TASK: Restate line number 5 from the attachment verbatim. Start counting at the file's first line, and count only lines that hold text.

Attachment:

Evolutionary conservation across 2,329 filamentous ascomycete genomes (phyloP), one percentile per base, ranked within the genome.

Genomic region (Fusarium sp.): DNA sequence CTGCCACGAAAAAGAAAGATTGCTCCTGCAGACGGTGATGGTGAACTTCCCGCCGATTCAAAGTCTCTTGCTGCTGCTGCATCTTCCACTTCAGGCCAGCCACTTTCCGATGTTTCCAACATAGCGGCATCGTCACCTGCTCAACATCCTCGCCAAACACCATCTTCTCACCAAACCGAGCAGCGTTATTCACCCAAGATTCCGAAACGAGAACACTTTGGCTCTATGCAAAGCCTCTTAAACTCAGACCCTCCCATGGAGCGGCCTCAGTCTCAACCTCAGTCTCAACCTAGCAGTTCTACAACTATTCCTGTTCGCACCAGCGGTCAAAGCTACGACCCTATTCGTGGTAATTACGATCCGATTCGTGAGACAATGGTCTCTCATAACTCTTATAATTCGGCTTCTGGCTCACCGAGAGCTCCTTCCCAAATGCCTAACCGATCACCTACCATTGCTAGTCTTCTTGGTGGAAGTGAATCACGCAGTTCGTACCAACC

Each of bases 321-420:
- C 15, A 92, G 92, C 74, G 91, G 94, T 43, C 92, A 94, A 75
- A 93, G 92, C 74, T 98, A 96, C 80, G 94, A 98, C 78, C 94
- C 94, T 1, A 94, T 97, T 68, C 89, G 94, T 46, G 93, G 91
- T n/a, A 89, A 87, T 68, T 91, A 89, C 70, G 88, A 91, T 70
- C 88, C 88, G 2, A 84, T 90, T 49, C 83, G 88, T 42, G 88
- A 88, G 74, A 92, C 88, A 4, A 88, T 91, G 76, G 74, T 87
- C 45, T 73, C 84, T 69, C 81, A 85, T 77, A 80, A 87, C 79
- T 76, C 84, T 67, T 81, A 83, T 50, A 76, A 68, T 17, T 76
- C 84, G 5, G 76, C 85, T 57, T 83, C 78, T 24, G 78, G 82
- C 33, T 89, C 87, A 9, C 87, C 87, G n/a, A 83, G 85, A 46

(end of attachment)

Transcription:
- A 93, G 92, C 74, T 98, A 96, C 80, G 94, A 98, C 78, C 94